The Wildflower Center’s resident owl
For more than a decade, the Wildflower Center has been home to a nesting pair of great horned owls (Bubo virginianus). Lucky for us — and our guests — the female, who we call Athena, often nests in a very conspicuous place, right above the entrance to our Courtyard in the sotol (Dasylirion wheeleri) planter nestled in the corner. When conditions are right and her eggs hatch into owlets, she provides a rare opportunity to view a wild great horned owl rearing her young.
This year, Athena arrived on March 1. She left the next day but returned to her nest on March 3. She’s currently looking quite cozy. See if you can spot her on your next visit!
Learn some fascinating facts about great horned owls below.
Great Horned Owl Facts
- Great horned owls are named for their prominent ear tufts (or horns). These “horns” are made up of feathers; they are not ears.
- The mother and father owls have very different jobs. The mother’s job is to incubate the eggs and to protect and feed the young. The father’s job is to hunt and deliver the prey to his family.
- How can we tell the male and female apart? Only the females sit on the nest; they have a special brood patch, which is designed to keep the eggs warm. The patch has lots of blood vessels that provide warmth to the eggs.
- Great horned owls usually lay 2 eggs but can lay up to 4. They lay their eggs over a period of days. The female will begin incubating once the first egg is laid, so the owlets hatch at different times.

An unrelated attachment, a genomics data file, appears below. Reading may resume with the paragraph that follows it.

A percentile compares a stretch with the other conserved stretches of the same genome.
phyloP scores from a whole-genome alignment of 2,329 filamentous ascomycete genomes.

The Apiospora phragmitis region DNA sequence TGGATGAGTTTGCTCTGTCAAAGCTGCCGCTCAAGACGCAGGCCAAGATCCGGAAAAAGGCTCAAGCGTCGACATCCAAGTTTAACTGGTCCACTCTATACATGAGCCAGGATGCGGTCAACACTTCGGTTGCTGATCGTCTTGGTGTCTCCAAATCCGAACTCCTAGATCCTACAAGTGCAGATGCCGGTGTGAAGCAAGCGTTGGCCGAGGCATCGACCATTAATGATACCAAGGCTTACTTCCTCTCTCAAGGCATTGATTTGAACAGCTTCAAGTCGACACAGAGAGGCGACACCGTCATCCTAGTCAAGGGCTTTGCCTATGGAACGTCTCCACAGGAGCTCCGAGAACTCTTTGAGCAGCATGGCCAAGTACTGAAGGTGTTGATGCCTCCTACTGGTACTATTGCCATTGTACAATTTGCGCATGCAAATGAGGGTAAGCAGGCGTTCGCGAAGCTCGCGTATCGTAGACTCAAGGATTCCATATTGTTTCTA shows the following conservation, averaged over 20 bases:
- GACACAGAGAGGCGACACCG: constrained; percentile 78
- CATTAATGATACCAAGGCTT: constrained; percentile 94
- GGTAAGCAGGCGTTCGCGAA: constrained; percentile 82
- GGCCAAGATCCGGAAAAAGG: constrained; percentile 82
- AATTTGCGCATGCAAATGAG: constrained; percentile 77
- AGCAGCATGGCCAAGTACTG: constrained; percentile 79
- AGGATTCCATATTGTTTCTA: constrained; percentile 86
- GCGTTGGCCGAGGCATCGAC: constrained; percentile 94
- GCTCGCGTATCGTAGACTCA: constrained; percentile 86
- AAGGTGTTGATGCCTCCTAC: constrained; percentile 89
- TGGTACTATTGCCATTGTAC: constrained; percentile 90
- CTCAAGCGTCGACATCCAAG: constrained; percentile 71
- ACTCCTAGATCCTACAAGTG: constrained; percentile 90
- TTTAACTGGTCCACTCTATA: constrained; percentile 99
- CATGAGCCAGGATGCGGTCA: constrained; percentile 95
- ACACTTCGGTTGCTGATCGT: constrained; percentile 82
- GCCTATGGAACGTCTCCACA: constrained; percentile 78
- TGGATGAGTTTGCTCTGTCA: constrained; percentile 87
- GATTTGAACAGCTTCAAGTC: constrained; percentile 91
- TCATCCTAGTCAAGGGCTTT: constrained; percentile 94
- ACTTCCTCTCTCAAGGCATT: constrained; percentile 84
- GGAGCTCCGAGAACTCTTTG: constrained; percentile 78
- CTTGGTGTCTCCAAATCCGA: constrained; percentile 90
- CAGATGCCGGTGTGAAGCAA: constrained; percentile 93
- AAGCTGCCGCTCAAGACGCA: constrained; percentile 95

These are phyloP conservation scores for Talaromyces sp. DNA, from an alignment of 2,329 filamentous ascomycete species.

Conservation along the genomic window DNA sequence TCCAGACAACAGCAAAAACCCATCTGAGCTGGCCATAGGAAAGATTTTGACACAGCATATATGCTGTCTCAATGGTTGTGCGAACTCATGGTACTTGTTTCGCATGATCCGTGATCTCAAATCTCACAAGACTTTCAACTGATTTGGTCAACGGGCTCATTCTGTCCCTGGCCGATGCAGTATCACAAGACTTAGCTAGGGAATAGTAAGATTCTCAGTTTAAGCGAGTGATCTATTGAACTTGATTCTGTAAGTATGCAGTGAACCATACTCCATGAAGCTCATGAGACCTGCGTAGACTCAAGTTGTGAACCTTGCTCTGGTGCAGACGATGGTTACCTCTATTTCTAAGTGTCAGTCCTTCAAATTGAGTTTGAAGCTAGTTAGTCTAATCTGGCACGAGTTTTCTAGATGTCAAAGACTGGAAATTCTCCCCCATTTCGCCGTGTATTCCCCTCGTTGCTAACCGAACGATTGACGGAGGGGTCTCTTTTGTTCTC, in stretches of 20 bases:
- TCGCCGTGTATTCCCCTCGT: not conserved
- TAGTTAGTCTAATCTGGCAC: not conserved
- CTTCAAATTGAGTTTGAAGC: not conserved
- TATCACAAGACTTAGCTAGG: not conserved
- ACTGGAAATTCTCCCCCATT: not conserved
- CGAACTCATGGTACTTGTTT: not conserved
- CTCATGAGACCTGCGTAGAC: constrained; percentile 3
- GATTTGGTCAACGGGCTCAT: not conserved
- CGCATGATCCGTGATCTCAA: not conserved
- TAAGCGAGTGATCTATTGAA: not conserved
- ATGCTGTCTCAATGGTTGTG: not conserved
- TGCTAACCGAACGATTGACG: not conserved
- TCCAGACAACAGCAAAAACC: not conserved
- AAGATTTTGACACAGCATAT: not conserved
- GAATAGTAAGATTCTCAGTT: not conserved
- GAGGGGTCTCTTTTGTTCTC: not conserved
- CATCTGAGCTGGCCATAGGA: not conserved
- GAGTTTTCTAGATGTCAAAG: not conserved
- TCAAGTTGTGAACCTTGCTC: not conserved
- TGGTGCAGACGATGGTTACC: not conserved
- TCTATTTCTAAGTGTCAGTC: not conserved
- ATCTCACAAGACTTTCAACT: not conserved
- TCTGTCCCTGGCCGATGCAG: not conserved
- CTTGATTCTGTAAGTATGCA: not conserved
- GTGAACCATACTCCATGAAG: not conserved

- Adults have a wingspan of four feet but only weigh about five pounds.
- Great horned owls are very territorial; their territories can range from .1 to 1 square mile.
- Great horned owls have one of the broadest diets among owls. They will eat scorpions, smaller owls, rodents, rabbits and skunks. They are very opportunistic and generalists when it comes to what they eat.
- Owls cast pellets. These are made up of the indigestible parts (fur, bones and teeth) from their meal. When an owl eats a small animal, they swallow it whole. Most pellets are cast at roost before their next meal. If you find an owl pellet, you can learn a lot about the owls in your area and what they are eating. Whole skeletons can be put back together after dissecting a pellet. Biologists collect and dissect them to learn about owl diets.
For more information on great horned owls, see All About Birds.
Bill J. Boyd
Bill is a Wildflower Center volunteer and freelance photographer who loves to visually explore life’s beautiful moments. Retired from Texas Instruments in 2000, he needed a hobby and discovered a passion for photography. His main interests are nature, wildlife and civic events. Bill has been photographing Athena and her owlets since 2012 and is often the first to know when she’s arrived each spring. Most of the images you see of Athena and her family are his, and the Center is extremely lucky to benefit from his efforts!